Few reports have shown significant improvement in therapy parameters when using chemotherapy for feline oral squamous cell carcinoma (FOSCC): cisplatin was shown to be ineffective [29] and carboplatin had one partial response of short duration [30]. However, an aggressive protocol using carboplatin and radiation therapy in cases of tonsillar FOSCC showed some long‐term survival rates [31]. Other therapies look at adjunctive therapy to slow the pathological bone changes and tumor growth with the use of bisphosphonates [32] and toceranib, especially when combined with non‐steroidal anti‐inflammatory drugs (NSAIDs) [33]. In particular, the Cox‐2 activity of some NSAIDs has been investigated, looking at the Cox‐2 expression of oral SCC cells and the impact of medication [34]. The co‐treatment of cells with masitinib and piroxicam significantly inhibited cell proliferation as compared to either drug alone [35]. Polyamine inhibitors that target a substance needed for cell proliferation have shown inhibited cell growth in mice [36], as well as tumor regression in 2 cats and stable disease in 6 cats out of 13 in one study [37].

While survival times may not change, such medications can provide clinical benefit and palliative treatment. Additional medications include analgesics (tramadol, gabapentin, amitryptillyine) to decrease inflammation and pain and oral prednisolone instead of NSAIDs to maintain appetite in the patient [28].

Radiation therapy has been considered as adjunctive therapy in FOSCC to reduce the tumor size prior to surgery [38] and as palliative therapy for non‐resectable tumors with varying responses [39, 40]. The previously noted responses for tonsillar SCC to radiation therapy and carboplatin [31], as well as an accelerated hypofraction protocol with 29% of cats lasting more than one year [41], show some promise, though tumor size is of a prognostic factor and most responses were of short duration [41].

As with melanocytic tumors, the standard of care remains early aggressive surgical removal of the entire mass, if possible, with adjunctive therapy in specific cases. Supportive care, particularly in cats, may include palliative medication and nutrition support. Fibrosarcoma (FSA)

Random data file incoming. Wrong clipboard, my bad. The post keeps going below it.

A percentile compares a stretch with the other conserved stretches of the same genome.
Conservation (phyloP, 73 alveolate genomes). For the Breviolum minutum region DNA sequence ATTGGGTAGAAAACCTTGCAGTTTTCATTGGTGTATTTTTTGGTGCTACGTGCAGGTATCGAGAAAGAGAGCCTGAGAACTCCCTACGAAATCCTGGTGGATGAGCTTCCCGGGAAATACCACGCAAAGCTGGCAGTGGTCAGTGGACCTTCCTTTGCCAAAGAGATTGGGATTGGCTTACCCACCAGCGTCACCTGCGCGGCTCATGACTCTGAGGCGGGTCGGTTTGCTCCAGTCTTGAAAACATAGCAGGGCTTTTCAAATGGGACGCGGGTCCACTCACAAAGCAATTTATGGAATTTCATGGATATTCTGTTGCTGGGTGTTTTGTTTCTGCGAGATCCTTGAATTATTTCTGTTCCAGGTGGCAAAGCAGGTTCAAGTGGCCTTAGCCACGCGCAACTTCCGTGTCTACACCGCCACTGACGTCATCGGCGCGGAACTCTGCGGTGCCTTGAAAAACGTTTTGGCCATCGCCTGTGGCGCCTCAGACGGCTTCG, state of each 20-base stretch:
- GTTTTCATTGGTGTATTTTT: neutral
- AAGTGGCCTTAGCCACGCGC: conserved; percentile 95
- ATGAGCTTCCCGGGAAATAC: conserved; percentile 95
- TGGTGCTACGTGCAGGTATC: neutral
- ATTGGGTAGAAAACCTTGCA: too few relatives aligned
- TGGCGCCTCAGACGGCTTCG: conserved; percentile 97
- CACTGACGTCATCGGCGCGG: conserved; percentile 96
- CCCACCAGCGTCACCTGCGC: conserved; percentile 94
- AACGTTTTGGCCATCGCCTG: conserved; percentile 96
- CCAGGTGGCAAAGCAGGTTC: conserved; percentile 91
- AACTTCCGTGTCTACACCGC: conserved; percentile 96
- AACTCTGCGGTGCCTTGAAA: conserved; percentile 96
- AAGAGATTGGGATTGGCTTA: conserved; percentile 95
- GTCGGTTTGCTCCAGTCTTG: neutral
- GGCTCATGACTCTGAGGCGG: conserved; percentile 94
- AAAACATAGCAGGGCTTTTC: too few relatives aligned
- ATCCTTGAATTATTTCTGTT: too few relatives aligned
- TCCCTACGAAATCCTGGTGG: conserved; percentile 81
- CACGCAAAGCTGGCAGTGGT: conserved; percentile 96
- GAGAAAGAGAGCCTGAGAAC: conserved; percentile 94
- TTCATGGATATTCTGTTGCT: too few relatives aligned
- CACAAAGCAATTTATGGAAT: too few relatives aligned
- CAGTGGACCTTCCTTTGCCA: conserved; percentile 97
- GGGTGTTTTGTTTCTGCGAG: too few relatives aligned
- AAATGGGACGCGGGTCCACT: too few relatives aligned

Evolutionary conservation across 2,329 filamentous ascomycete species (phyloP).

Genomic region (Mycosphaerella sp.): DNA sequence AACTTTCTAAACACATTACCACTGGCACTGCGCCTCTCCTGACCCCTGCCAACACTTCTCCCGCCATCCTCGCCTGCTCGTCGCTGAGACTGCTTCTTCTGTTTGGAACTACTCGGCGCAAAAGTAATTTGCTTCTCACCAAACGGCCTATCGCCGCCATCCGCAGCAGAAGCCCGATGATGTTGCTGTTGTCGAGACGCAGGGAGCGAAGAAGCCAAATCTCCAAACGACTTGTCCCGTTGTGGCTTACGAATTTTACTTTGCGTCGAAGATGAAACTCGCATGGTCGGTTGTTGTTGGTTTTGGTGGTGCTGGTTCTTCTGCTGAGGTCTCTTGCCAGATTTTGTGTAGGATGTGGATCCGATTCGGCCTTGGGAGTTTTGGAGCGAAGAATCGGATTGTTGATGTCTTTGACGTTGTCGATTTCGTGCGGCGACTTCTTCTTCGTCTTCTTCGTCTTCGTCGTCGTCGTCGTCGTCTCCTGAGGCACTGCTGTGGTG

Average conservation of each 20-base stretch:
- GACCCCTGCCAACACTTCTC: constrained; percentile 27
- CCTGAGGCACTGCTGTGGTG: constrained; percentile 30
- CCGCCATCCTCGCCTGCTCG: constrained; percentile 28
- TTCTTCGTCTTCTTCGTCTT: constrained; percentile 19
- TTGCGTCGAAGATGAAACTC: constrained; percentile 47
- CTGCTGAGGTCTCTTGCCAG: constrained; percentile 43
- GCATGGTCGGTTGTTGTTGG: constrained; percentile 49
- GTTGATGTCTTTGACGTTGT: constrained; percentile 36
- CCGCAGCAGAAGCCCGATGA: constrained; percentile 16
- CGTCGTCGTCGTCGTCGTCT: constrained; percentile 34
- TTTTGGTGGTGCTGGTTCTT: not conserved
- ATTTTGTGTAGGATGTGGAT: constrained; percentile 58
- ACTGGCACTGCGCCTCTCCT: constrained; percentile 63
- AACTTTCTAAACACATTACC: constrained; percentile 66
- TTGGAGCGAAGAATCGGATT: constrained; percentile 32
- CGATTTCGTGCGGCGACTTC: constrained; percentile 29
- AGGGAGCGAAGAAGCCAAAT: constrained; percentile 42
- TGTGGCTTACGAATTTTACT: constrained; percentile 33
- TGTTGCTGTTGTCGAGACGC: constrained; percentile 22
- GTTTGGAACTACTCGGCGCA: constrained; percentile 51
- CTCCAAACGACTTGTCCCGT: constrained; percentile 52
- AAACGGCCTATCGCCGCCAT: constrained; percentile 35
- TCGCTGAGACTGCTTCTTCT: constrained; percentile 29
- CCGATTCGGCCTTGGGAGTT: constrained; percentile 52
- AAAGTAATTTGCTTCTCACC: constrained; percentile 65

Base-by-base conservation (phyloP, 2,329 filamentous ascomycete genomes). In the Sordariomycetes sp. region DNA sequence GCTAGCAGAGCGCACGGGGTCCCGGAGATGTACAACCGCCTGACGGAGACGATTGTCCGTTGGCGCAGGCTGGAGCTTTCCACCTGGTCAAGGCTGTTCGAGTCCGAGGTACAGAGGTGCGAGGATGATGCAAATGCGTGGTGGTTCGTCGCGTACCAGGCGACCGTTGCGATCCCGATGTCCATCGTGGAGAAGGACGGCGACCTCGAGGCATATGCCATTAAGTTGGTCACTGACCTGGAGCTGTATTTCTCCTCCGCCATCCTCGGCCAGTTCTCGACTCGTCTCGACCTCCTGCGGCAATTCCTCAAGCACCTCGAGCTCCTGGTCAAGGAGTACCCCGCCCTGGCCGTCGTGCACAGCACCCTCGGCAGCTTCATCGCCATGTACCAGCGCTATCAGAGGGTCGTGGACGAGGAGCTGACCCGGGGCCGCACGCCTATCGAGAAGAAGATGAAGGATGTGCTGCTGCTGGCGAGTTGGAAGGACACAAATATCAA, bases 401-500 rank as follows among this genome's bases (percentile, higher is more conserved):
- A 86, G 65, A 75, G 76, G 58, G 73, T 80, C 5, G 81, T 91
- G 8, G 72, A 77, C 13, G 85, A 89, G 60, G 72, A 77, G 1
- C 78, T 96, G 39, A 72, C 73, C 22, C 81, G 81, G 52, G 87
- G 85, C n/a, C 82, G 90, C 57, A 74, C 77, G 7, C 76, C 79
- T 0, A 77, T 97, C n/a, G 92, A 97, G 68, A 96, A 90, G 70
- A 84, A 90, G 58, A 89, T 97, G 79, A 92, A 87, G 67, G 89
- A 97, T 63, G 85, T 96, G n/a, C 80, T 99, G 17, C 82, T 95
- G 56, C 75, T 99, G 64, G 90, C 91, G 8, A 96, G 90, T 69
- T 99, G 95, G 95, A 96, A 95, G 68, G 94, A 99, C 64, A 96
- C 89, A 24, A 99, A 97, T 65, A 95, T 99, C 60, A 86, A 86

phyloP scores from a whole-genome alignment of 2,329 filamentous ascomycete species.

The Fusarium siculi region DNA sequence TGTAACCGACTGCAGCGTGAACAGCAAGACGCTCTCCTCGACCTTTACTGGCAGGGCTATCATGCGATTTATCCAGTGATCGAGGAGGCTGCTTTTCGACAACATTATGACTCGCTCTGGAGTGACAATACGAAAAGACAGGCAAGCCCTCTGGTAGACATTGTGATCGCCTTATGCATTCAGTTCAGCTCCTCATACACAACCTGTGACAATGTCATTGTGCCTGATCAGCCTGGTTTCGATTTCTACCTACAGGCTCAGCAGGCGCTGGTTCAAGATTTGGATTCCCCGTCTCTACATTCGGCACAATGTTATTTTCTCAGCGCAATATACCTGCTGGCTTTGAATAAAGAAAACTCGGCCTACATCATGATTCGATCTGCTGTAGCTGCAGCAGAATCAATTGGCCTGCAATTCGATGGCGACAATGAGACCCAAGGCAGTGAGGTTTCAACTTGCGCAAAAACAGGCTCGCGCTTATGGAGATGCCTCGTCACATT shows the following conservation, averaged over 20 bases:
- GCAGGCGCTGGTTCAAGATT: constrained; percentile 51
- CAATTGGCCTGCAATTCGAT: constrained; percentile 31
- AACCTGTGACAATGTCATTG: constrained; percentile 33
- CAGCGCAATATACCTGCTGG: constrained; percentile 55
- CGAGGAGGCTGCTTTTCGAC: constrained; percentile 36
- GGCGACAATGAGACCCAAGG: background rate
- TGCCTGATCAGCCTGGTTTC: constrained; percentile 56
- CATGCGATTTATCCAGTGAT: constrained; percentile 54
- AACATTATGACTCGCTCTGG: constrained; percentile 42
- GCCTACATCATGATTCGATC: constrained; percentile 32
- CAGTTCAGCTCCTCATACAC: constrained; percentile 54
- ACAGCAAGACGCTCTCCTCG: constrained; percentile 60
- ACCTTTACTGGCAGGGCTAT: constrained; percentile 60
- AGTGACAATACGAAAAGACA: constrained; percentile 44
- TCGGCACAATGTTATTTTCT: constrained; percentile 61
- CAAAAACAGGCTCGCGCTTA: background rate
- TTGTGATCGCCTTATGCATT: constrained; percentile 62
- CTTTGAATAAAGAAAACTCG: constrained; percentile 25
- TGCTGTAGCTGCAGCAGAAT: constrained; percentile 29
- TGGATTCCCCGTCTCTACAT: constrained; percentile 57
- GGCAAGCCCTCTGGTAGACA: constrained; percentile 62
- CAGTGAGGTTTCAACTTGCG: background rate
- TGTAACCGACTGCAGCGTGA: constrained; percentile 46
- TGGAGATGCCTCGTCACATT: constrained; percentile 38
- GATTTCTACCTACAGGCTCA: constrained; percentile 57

The third most common oral malignancy in dogs (and second in cats) is fibrosarcoma (FSA). FSA is known to be infiltrative and determining its full extent can be challenging (see Chapter 7 – Oral Maxillofacial Tumors, Cysts, and Tumor‐Like Lesions). While generally thought to have a low metastatic potential (12% pulmonary, 20% regional LN) [42], a higher metastatic rate can be seen in patients with longer survival times, probably due to the extended time to metastasize [43]. Another challenge with FSA is the discrepancy that can be seen with apparently low‐grade histological evaluation in a tumor with biologically high‐grade activity (“high–low FSA”) [42]. In this study of 25 dogs, 72% had bone lysis with aggressive infiltration of local tissues and local recurrence was the typical reason for euthanasia.

While surgical margin intent may be limited due to anatomical planes and anticipated post‐operative function, the widest margins should be the goal [43]. Even if 2 cm margins cannot be reached, surgery should still be considered, as even a narrow excision (<15 mm) can potentially provide dogs with a good long‐term outcome [43].

Adjunct treatment with radiation therapy has been proposed, with the optimal approach being aggressive surgery and definitive, rather than palliative, radiation therapy [41, 44]. Palliative RT alone in cases of non‐resectable tumors can help to reduce tumor size and improve the patient’s quality of life [41]. Osteosarcoma

Osteosarcoma (OSA) in the oral cavity tends to cause surrounding bone lysis rather than hard tissue proliferation (see Chapter 7), and low‐grade tumors, as well as benign osteomas, need to be differentiated from fibro‐osseous lesions by their clinical appearance, not just by histopathology [45]. While debulking an osteoma often results in minimal progression [46], OSA requires wide surgical margins of at least 1 cm, as incomplete resection will result in 100% recurrence [2].